Are there sex differences in problem solving? an investigation of problem context and sex role type
In this study we investigated sex differences, the effects of problem context, and subject sex-role type on subject's problem-solving ability. The 160 subjects (80 men and 80 women) were students from introductory psychology classes. They were chosen so that each of the four sex-role types, as measured by the Bern Sex Role Inventory (Bern, 1974), were equally represented in the male and female groups. All subjects were administered 18 analytical insight problems, varying in gender context. Subjects' Scholastic Aptitude Test (SAT) scores on math were used as a covariate. There was no significant effect for sex or sex-role type and no interaction of sex and sex-role type with context of problem. There was a main effect for context of problem, F(2, 302) = 11. 16, p <.01. Subjects of both sexes performed better on masculine-context problems, but problem-solving performance was not affected by sex or sex-role type. Mathematical aptitude seemed to be the most important factor in problem-solving performance. © 1988 Taylor & Francis Group, LLC.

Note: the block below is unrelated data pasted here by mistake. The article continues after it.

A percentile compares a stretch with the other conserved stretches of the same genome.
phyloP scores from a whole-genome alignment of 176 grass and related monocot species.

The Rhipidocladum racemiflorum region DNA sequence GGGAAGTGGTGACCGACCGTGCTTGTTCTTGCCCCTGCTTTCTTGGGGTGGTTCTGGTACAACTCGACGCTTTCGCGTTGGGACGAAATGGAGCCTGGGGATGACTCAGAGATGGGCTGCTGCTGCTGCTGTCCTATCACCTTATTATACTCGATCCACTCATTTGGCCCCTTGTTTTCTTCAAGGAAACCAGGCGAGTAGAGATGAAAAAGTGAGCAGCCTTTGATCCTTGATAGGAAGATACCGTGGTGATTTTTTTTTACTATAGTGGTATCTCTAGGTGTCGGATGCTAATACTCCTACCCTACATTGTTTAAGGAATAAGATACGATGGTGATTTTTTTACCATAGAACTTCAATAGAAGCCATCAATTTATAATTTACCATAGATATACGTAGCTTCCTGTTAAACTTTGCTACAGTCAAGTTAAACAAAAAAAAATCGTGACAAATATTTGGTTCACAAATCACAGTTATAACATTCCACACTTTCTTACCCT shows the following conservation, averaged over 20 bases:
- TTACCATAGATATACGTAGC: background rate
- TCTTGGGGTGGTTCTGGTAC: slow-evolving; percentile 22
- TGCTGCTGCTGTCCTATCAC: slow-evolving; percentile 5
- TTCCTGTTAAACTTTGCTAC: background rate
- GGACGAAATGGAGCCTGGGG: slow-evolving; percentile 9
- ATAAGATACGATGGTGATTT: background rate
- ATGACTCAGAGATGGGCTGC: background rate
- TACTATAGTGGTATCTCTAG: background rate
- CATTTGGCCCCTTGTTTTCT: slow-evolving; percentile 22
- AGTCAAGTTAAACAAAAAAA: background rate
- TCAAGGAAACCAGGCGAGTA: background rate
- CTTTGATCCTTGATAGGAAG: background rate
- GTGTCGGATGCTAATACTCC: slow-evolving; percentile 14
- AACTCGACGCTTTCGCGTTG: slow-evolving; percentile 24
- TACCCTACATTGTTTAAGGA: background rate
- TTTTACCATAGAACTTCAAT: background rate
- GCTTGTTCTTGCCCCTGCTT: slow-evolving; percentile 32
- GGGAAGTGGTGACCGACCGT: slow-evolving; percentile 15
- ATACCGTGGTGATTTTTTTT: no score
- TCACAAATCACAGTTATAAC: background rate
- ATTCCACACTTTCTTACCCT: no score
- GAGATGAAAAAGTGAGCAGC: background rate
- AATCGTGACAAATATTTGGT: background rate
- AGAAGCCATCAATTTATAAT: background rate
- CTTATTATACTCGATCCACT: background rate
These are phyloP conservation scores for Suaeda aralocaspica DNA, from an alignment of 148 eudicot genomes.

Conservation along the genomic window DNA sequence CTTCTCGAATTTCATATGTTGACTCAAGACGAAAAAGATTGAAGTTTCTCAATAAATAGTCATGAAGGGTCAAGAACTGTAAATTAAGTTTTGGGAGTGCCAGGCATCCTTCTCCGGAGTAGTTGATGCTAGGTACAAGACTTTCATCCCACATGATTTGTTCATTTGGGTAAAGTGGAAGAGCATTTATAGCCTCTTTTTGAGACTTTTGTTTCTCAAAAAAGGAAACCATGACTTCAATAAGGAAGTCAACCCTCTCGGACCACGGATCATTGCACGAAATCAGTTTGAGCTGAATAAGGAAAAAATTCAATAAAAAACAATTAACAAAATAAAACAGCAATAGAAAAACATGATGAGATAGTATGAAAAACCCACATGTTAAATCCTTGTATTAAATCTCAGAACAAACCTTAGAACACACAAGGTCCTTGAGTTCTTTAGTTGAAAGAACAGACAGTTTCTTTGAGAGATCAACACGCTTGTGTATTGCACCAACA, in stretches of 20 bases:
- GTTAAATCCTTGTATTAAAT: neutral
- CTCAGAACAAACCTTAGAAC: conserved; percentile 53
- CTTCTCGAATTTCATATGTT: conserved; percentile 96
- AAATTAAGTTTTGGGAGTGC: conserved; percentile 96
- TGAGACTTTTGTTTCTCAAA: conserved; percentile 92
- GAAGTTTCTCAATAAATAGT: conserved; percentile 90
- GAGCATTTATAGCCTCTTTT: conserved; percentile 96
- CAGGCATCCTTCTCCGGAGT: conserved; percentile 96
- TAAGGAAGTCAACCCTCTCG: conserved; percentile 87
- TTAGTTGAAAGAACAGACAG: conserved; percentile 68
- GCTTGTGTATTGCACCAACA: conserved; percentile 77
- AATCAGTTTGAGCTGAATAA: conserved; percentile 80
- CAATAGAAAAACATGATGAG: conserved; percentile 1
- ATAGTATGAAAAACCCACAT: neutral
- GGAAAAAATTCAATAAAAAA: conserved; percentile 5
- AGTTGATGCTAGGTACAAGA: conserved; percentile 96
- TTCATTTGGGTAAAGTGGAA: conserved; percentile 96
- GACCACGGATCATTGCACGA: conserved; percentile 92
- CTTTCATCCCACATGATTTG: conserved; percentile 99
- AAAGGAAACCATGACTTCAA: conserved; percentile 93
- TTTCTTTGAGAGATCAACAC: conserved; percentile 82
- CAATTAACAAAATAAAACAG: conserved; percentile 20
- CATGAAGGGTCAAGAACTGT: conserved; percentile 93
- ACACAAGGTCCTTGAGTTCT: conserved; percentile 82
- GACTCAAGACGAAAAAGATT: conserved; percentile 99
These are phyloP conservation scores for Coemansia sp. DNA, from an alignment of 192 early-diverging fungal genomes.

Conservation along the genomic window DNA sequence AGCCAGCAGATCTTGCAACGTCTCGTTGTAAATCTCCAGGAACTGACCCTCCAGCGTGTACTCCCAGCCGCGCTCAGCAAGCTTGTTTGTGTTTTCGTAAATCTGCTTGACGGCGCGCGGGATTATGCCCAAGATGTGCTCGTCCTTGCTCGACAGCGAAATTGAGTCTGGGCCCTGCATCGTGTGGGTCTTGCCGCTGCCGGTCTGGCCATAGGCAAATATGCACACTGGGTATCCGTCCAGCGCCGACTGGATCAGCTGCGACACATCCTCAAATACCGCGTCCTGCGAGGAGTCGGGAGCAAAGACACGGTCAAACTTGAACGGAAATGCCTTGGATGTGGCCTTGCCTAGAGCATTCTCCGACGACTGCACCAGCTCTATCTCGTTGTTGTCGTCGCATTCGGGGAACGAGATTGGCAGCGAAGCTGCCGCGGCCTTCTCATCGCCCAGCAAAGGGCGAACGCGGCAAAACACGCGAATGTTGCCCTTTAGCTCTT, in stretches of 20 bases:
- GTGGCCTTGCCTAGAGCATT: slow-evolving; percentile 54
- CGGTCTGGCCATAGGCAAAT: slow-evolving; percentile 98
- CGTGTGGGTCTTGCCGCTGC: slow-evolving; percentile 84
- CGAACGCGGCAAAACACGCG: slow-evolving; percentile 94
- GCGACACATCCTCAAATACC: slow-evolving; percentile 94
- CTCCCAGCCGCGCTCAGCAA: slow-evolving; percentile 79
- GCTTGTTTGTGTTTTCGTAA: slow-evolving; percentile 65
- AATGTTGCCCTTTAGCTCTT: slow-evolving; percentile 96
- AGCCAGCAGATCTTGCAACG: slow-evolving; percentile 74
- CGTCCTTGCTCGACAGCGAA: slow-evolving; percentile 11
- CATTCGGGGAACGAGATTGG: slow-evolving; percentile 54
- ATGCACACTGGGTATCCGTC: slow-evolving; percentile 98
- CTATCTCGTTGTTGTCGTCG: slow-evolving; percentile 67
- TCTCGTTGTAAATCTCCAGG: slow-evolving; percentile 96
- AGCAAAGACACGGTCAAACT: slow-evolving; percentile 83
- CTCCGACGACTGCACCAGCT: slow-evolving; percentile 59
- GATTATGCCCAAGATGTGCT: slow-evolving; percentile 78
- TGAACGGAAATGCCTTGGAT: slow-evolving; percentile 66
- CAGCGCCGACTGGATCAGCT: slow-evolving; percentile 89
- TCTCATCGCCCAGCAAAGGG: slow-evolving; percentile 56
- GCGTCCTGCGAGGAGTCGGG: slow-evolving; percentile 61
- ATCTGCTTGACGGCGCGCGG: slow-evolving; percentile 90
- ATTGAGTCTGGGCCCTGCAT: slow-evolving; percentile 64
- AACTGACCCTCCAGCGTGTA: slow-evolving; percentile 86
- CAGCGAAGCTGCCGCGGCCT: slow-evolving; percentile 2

Beckham, JC; Carbonell, JL; Gustafson, DJ
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